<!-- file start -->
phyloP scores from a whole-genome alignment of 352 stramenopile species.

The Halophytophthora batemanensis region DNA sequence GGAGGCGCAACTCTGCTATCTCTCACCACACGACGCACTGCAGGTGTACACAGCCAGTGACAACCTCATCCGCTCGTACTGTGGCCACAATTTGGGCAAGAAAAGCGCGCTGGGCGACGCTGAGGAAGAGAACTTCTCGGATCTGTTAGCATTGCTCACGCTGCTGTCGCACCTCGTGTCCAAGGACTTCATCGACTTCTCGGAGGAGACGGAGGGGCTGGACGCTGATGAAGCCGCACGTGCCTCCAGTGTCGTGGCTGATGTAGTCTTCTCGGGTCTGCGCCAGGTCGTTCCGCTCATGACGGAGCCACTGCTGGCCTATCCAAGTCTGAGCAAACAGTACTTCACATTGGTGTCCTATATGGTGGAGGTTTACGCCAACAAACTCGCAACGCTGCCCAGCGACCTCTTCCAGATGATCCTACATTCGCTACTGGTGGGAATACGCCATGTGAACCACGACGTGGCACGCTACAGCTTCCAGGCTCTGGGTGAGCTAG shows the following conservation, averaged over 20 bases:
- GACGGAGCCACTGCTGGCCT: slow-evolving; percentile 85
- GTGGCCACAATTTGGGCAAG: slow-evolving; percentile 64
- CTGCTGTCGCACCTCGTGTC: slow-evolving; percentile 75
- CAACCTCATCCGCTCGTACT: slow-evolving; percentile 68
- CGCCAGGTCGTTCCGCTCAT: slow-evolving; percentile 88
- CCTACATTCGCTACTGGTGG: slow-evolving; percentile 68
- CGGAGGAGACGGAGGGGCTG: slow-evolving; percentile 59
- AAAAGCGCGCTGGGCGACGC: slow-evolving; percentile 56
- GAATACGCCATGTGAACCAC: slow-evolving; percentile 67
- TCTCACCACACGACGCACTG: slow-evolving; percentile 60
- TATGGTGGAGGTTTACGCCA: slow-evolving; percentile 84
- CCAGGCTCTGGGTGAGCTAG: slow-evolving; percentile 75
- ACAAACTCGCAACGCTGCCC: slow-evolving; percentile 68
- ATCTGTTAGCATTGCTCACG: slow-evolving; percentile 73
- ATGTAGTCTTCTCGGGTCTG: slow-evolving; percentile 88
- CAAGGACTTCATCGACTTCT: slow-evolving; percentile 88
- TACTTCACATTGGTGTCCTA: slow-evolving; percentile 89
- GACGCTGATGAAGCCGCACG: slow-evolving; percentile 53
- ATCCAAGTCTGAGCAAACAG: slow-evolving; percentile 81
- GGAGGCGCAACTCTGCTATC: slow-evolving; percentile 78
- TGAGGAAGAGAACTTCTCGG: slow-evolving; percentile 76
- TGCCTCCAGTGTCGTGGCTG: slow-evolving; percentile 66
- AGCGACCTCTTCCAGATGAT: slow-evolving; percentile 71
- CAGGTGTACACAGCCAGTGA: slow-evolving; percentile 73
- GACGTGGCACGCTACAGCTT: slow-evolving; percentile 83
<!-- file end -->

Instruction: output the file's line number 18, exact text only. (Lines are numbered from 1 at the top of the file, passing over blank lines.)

- CAAGGACTTCATCGACTTCT: slow-evolving; percentile 88